The ‘New Eurowings’ concept follows the transfer of Lufthansa’s non-hub routes to Lufthansa Group subsidiary Germanwings. The transfer of all Lufthansa routes not serving Lufthansa’s Frankfurt and Munich hubs should be complete by early January, according to Lufthansa Group.

As a first step, existing carriers Germanwings and Eurowings will continue to operate their current networks with their current crews, under the umbrella of the new concept.

Germanwings, Lufthansa's low-cost airline subsidiary, operates a rapidly growing fleet of Airbus A320s and A319s. This is one of its A319s. Note the two over-wing exits instead of the usual one exit: the extra exit on each side of the cabin allows a higher overall seating capacity

Germanwings, Lufthansa’s low-cost airline subsidiary, operates a rapidly growing fleet of Airbus A320s and A319s. This is one of its A319s. Note the two over-wing exits instead of the usual one exit: the extra exit on each side of the cabin allows a higher overall seating capacity

 

For its new European operations, the current Eurowings fleet of 23 Bombardier CRJ900 regional jets will be replaced by up to 23 Airbus A320 mainline jets between February 2015 and March 2017.

Lufthansa Group has already ordered 10 new A320s for Eurowings and will re-assign up to 13 additional A320s from existing orders held by the group. This will give the ‘New Eurowings’ a standardized fleet of Airbus A320 jets by the end of 2017.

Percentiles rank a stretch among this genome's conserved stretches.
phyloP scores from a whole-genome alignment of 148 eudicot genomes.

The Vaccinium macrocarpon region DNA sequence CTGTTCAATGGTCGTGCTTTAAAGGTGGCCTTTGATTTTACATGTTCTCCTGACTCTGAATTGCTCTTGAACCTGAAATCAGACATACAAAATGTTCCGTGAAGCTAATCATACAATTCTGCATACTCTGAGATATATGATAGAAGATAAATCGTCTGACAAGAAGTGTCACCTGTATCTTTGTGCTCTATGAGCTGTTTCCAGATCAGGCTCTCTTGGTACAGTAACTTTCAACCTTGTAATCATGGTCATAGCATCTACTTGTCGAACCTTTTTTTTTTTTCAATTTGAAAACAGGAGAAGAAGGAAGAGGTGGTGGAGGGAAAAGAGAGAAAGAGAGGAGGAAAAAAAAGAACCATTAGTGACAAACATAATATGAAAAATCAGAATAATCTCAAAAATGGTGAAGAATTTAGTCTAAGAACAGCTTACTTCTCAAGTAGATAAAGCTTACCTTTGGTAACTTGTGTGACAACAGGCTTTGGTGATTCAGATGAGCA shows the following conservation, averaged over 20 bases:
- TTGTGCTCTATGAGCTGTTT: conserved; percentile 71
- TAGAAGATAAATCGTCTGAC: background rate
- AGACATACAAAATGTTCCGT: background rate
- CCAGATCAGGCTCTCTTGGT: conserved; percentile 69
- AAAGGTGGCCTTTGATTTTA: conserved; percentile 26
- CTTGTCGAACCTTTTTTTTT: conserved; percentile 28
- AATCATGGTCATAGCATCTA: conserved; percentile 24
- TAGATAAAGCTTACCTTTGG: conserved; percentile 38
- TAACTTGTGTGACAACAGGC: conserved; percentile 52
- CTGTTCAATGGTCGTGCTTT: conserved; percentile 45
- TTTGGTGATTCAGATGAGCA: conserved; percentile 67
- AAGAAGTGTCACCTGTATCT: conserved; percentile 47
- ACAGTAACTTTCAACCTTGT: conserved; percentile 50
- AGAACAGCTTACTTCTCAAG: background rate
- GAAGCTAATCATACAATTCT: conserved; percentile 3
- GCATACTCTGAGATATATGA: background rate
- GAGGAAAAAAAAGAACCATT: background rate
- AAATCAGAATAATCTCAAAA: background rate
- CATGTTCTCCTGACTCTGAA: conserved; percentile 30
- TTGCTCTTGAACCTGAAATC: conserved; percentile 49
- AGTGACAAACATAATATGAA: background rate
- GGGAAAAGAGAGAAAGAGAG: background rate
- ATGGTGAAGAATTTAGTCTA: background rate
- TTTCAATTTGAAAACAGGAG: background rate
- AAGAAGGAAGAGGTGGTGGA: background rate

Further routes, operated from a new Eurowings base outside Germany, will be added to the Eurowings network in the course of 2015, the group says.

In addition to its European network, the ‘New Eurowings’ will also add long-haul services to its low-fare network from the end of 2015, in collaboration with German-Turkish airline SunExpress.

On February 19, 2014, Turkish carrier SunExpress placed a fleet-replacement order for 25 Boeing 737-800s and 15 Boeing 737 MAX 8s, optioning 10 more 737 MAX 8s at the same time

On February 19, 2014, Turkish carrier SunExpress placed a fleet-replacement order for 25 Boeing 737-800s and 15 Boeing 737 MAX 8s, optioning 10 more 737 MAX 8s at the same time

 

Lufthansa Group has signed a letter of intent with SunExpress, a joint venture between Lufthansa and Turkish Airlines, under which Eurowings’ intercontinental services will be flown under the air operator’s certificate of SunExpress Deutschland and with SunExpress Deutschland cockpit and cabin crews.

The first intercontinental destinations to be served will include points in Florida, Southern Africa and the Indian Ocean. The new flights will be operated by three leased Airbus A330-200 widebodies, each fitted with 310 seats.

The Eurowings long-haul fleet will gradually be expanded to up to seven A330-200s over the next few years, according to Lufthansa Group.

As with the existing Germanwings concept, the new Eurowings long-haul servvice products will offer customers a choice of ‘Best’, ‘Basic’ and ‘Smart’ fares. The operation will not be Lufthansa-branded.

The new long-haul fleet will initially be based at Cologne Bonn Airport. Cologne will also be the home of the Wings carriers’ commercial management operations.